Support Hyperallergic’s independent arts journalism. Become a Member »

Support Hyperallergic’s independent arts journalism.

Children in Boyle Heights (1945) (Shades of LA Collection, Los Angeles Public Library)

The predominantly Latino neighborhood of Boyle Heights has been the focal point for recent debates concerning art and gentrification, as well as the site of recent raids by Immigration and Customs Enforcement under President Trump’s increasingly harsh immigration policies, but the neighborhood’s legacy of displacement goes back much further. The Boyle Heights Museum opens this weekend with Aquí Estamos y No Nos Vamos (“We are here and we won’t leave”), an exhibition focused on the process of Mexican repatriation that took place during the Great Depression. As the result of an official campaign of relocation, as well as widespread public pressure, roughly a third of the Los Angeles population of Mexican-born residents left for Mexico or were removed during this period. The exhibition, which also has an online component, tells this story through period photographs, archival documents, and personal testimonials.

Mexican Men Incarcerated in the Los Angeles County Jail, u.d (Pedro J. Gonzalez Papers, Chicano Studies Research Center, University of California, Los Angeles)

The result of a partnership between Josefina Lopez, Founding Artistic Director of Casa 0101 Theater and Dr. George Sanchez of USC’s Center for Democracy and Diversity, the museum was founded after two years of planning with the intention of preserving the history of Boyle Heights’ immigrant communities. The next exhibition will focus on the 1968 LA Walkouts, a milestone of activism during which Chicano students protested inequality at Los Angeles Unified School District (LAUSD) high schools.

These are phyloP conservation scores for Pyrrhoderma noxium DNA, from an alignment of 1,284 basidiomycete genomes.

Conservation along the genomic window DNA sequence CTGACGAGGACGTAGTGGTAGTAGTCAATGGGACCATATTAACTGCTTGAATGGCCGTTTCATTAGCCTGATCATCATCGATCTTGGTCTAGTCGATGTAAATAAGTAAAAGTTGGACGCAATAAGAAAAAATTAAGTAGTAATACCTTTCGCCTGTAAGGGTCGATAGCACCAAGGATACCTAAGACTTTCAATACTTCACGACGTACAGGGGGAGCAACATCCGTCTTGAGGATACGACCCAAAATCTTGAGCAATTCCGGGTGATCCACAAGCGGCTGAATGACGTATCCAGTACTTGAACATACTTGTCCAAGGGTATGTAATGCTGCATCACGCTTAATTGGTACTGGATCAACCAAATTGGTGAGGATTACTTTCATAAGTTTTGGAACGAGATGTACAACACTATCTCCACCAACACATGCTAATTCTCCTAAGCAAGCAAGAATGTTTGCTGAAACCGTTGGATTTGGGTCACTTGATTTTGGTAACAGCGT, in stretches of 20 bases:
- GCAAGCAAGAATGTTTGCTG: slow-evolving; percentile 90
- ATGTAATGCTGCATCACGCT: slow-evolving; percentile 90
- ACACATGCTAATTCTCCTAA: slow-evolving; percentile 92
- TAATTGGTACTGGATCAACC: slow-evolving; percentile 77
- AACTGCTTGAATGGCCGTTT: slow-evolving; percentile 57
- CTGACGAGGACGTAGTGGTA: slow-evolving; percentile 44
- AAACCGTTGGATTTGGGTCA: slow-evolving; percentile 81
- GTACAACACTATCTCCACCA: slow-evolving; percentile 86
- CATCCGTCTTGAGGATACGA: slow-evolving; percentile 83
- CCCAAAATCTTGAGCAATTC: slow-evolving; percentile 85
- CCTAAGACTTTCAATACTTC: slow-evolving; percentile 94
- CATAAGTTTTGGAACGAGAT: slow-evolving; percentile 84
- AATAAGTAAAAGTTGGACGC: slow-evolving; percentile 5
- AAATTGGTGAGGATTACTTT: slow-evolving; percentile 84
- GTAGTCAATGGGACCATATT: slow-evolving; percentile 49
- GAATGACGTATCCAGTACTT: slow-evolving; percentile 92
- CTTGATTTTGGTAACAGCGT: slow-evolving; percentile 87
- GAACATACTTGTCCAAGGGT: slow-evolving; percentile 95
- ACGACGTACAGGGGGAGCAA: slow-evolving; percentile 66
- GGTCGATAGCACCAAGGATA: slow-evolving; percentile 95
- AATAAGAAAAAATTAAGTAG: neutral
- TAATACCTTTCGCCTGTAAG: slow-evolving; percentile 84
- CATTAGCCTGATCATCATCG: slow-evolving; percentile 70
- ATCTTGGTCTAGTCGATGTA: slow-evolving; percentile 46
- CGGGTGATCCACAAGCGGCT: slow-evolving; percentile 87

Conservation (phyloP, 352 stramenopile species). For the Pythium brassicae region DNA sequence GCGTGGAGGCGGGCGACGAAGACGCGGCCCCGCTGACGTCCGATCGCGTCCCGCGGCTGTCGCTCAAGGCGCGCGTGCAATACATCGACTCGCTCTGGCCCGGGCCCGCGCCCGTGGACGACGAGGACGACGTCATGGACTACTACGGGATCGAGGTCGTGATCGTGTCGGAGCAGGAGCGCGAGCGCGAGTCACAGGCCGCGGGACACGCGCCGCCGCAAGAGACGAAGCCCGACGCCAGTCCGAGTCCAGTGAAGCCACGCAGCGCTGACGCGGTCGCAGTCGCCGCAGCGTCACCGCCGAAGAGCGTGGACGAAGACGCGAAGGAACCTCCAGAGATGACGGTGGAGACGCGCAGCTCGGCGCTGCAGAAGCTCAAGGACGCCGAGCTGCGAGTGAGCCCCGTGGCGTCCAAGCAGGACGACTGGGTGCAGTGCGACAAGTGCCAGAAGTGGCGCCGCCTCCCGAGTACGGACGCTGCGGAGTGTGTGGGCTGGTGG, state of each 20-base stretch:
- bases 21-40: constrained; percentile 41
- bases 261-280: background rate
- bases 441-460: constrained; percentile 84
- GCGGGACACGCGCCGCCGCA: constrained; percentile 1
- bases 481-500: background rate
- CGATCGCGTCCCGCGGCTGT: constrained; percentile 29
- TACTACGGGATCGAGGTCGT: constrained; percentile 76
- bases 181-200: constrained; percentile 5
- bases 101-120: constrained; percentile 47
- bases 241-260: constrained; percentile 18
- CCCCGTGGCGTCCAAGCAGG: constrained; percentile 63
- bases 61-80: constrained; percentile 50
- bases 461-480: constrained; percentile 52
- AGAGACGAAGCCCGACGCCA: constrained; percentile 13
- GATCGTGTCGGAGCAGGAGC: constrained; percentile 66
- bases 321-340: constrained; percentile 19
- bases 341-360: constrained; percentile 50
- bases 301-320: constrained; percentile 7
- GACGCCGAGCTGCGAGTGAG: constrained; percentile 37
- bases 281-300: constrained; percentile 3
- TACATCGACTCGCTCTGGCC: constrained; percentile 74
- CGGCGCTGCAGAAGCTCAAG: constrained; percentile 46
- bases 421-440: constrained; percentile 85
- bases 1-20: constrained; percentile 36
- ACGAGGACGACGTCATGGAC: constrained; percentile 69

When: Opens Sunday, October 1, 1–3pm
Where: Casa 0101 Theater (2102 East 1st St, Boyle Heights, Los Angeles)

More info here.

The Latest

Tschabalala Self Dramatizes the Struggle to See and Be Seen

“You can’t live in a house that’s built upon your back.” This is one of the more memorable phrases spoken by the scripted lovers of Tschabalala Self’s Sounding Board, what Performa describes in its promotional materials as an “experimental play.” That phrase, uttered by one romantic partner to the other, operates as guidance, warning, dictate,…

Matt Stromberg

Matt Stromberg is a freelance visual arts writer based in Los Angeles. In addition to Hyperallergic, he is a frequent contributor to Daily Serving, and Glasstire.